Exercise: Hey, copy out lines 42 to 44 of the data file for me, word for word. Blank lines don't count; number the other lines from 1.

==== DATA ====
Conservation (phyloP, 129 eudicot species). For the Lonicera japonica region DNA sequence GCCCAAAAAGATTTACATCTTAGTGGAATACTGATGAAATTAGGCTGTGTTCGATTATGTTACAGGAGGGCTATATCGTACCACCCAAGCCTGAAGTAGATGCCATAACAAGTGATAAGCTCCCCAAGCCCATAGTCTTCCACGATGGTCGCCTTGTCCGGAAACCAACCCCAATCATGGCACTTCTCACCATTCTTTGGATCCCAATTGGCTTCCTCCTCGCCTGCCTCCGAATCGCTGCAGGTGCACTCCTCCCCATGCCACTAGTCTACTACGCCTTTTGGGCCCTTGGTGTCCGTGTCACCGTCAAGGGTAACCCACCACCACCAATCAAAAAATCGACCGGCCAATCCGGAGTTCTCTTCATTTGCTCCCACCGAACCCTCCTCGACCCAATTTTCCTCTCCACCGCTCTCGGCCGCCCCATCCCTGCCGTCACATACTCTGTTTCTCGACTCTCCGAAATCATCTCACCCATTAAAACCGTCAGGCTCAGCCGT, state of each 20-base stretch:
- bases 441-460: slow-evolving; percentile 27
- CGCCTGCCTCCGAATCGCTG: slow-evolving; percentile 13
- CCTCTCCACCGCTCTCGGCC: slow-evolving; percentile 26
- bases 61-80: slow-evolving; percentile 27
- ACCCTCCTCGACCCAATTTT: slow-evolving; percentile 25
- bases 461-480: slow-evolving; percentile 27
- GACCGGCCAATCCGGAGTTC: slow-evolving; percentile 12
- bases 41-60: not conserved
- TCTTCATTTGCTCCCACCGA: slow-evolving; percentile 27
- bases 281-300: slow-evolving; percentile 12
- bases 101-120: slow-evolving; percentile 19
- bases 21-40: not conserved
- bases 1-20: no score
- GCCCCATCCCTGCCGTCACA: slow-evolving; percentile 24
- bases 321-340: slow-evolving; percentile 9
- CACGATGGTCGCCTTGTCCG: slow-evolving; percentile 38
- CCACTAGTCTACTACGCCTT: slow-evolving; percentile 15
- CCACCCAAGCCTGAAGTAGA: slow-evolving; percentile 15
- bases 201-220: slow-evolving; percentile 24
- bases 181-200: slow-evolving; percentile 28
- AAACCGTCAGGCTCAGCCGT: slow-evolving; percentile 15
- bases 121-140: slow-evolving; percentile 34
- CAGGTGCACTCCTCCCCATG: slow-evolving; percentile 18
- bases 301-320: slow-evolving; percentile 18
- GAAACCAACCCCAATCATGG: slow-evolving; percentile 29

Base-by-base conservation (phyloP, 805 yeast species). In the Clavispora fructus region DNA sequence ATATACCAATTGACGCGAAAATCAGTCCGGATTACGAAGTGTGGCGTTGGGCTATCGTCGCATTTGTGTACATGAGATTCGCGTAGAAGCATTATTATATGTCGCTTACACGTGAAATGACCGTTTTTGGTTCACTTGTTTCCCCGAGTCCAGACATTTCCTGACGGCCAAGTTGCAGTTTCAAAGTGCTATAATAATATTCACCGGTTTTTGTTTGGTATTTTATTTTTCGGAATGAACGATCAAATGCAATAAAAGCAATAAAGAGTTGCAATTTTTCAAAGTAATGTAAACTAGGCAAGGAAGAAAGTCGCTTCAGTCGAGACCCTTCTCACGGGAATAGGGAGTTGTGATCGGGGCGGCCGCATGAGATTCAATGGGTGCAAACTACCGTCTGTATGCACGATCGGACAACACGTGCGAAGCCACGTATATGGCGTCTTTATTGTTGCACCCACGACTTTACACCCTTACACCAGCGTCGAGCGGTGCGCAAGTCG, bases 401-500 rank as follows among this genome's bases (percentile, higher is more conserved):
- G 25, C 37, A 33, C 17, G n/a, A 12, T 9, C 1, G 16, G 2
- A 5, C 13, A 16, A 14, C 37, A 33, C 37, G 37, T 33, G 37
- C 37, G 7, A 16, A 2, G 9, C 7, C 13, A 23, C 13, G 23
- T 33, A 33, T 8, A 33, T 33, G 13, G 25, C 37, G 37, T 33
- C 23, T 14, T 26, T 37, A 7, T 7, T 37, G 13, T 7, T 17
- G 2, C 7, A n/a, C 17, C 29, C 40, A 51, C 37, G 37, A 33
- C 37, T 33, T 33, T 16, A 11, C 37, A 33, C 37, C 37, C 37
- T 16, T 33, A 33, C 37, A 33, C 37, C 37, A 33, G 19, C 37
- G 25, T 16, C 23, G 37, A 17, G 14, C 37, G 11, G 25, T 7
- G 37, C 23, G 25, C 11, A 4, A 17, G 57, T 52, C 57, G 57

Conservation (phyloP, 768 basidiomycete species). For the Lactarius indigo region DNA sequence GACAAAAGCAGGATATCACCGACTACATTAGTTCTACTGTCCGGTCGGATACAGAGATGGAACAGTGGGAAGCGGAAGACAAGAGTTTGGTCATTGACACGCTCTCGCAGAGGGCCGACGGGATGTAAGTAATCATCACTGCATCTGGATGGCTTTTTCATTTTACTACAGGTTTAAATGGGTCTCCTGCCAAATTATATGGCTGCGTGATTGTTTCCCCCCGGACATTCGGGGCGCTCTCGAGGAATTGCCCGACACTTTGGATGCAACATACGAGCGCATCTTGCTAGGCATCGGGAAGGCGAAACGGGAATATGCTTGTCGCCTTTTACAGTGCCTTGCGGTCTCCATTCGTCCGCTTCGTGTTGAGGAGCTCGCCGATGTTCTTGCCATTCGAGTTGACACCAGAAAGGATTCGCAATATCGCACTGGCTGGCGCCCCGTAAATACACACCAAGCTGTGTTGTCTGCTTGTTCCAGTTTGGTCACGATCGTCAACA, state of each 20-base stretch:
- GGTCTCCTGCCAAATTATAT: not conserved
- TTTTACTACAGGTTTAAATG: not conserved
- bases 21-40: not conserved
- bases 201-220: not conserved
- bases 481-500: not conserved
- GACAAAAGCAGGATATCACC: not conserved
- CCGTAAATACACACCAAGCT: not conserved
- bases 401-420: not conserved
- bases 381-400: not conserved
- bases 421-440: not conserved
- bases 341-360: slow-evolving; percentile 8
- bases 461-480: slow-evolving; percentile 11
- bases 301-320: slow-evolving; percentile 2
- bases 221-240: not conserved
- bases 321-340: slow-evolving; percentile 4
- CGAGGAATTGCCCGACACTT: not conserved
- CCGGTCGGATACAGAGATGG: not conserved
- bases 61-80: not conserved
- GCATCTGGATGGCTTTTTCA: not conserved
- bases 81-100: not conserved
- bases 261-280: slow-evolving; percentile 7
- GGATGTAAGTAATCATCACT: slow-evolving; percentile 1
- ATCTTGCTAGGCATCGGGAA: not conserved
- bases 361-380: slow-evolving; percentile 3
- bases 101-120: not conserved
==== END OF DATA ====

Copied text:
- bases 201-220: not conserved
- bases 481-500: not conserved
- GACAAAAGCAGGATATCACC: not conserved